How Table Access Methods in Postgres may offer a future without Bloat
In episode 77 of “5mins of Postgres”, we are going to take closer look at VACUUM and a potential future without bloat in your database thanks to table access methods. In detail, we are looking at Alexander Korotkov's OrioleDB.
- VACUUM and table bloat in Postgres
- A new way of “VACUUMing” your Postgres database
- No bloat with OrioleDB, undo logs as a design decision
- What are table access methods in Postgres?
- OrioleDB extension in Postgres 18?
- Similarities between table access methods and index access methods
- pganalyze VACUUM Advisor
- What we have discussed in this episode of 5mins of Postgres
Let's get to it!
I think it's worth talking about how the extensibility of Postgres allows such projects to function and maybe even see this feature in Postgres itself at some point in the future. Now, when we talk about VACUUM and bloat, what we really care about is this maintenance operation that you have to do on your Postgres database to get the best performance.
Postgres will already do this with autovacuum in many cases, but Alexander states that oftentimes VACUUM has been terrifying. I would argue that VACUUM has improved a lot over the last couple of releases. For example, the work that Peter Geoghegan did regarding both autovacuum and VACUUM behavior, as well as the B-Tree index improvements that oftentimes also then reduce the impact of bad vacuuming schedules.
However, I think it is true that VACUUM is still a problem today in Postgres. What OrioleDB tries to do is fundamentally change how Postgres does this. The design is very similar to what some other systems are doing with “undo logs”. The idea is: Instead of keeping dead rows around and having autovacuum clean them up later, you have a both per row, as well as per block, undo log. This allows for efficient handling of data changes. The idea is that this happens automatically behind the scenes. The main impact you're seeing is that the cleanup happens automatically whilst you're writing to the database instead of periodically through a process like autovacuum.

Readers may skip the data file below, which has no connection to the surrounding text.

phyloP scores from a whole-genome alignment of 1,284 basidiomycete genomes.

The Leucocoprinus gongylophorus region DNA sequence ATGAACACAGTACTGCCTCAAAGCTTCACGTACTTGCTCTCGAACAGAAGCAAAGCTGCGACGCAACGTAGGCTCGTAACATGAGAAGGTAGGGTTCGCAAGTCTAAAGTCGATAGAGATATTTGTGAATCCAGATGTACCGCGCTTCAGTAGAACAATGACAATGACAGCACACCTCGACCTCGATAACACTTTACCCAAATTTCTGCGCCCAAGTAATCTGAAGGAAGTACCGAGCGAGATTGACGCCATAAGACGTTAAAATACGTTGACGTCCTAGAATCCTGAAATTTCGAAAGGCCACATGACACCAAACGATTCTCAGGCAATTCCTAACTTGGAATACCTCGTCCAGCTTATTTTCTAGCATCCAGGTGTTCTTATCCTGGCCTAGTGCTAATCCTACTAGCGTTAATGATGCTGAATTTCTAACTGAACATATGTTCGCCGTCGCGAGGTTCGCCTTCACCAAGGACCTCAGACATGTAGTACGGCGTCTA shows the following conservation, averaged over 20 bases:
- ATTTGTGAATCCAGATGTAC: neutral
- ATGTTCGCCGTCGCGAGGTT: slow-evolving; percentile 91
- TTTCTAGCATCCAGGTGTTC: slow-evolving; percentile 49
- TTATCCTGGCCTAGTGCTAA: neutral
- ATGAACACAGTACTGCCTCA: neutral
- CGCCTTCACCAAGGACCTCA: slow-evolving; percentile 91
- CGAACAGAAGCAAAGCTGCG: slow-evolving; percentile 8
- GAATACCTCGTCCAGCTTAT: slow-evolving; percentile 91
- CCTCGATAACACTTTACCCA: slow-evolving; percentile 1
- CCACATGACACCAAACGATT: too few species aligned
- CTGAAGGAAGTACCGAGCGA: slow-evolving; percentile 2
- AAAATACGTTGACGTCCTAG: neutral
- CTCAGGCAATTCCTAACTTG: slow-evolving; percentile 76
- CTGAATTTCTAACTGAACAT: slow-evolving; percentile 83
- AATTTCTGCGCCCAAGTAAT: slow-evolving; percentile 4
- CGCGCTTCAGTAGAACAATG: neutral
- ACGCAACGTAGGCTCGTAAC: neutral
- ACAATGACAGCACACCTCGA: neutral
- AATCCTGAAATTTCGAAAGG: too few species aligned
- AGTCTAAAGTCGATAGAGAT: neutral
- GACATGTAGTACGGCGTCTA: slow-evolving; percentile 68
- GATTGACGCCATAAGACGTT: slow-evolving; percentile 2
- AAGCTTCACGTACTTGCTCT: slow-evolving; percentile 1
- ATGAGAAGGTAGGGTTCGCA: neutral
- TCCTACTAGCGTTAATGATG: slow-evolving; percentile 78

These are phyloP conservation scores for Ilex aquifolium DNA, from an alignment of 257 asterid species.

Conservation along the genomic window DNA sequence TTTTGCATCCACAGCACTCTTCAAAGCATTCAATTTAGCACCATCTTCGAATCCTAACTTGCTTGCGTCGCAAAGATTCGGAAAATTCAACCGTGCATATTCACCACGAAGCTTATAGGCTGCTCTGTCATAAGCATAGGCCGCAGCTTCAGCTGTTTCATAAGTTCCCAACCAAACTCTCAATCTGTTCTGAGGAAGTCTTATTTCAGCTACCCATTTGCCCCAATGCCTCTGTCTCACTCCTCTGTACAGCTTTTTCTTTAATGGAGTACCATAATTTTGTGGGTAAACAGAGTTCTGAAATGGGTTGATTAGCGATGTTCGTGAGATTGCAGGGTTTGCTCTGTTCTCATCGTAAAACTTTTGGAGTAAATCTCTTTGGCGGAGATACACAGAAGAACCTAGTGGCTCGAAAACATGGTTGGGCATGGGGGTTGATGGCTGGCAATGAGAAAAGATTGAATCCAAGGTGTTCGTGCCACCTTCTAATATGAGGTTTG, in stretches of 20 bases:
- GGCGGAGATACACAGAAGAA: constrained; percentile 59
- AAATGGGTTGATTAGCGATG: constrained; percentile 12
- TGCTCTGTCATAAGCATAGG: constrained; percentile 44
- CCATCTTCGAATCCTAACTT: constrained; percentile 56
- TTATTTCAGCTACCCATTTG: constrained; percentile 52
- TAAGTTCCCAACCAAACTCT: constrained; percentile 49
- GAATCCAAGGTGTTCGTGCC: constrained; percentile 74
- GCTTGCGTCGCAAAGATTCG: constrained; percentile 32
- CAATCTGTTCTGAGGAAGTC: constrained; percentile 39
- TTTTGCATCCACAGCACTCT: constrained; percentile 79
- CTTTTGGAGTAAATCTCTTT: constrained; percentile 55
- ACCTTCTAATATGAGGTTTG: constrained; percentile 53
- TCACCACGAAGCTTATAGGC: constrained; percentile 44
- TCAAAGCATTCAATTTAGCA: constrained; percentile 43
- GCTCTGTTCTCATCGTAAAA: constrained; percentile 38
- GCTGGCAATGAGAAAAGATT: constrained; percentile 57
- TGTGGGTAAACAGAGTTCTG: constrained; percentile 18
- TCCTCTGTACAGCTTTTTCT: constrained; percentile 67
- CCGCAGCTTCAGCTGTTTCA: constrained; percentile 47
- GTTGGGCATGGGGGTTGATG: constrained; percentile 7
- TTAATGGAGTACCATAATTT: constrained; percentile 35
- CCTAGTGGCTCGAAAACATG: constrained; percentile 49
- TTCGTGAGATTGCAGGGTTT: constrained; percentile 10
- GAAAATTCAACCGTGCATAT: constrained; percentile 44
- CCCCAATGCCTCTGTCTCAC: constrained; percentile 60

Alexander ran a benchmark of OrioleDB's storage engine compared to the regular Postgres heap storage. Firstly, I would say: let's always be careful with somebody who's trying to make a point and runs a benchmark. I'm sure there are cases where you'll find that OrioleDB will be slower. But, OrioleDB’s results are quite impressive.
He was testing an
INSERT into the table and then, on a conflict, did an update. The test aims to show the advantages of OrioleDB's design and in this particular benchmark, you can see that OrioleDB has about 4-5x transactions per second in terms of throughput, and It’s able to use the whole server CPU consistently.
The main point about bloat right at the very end of the blog post is that is shows the space used in this particular workload. If your autovacuum isn't tuned well, you will see Postgres' table size grow over time as the table gets more bloated. The argument here is that with OrioleDB that gets faster. You have no bloat and you have much less I/O as well for each transaction.
It's important to recognize that there is something interesting here. Postgres' MVCC design is tested, it works, but it does have its drawbacks. You can see that the undo logs actually do have a beneficial performance characteristic.
There's a couple of interesting aspects to this design, but before we dive into that, let's start with just seeing how Postgres enables you to do something as fundamental as changing the storage engine, without doing a lot of changes to the core database.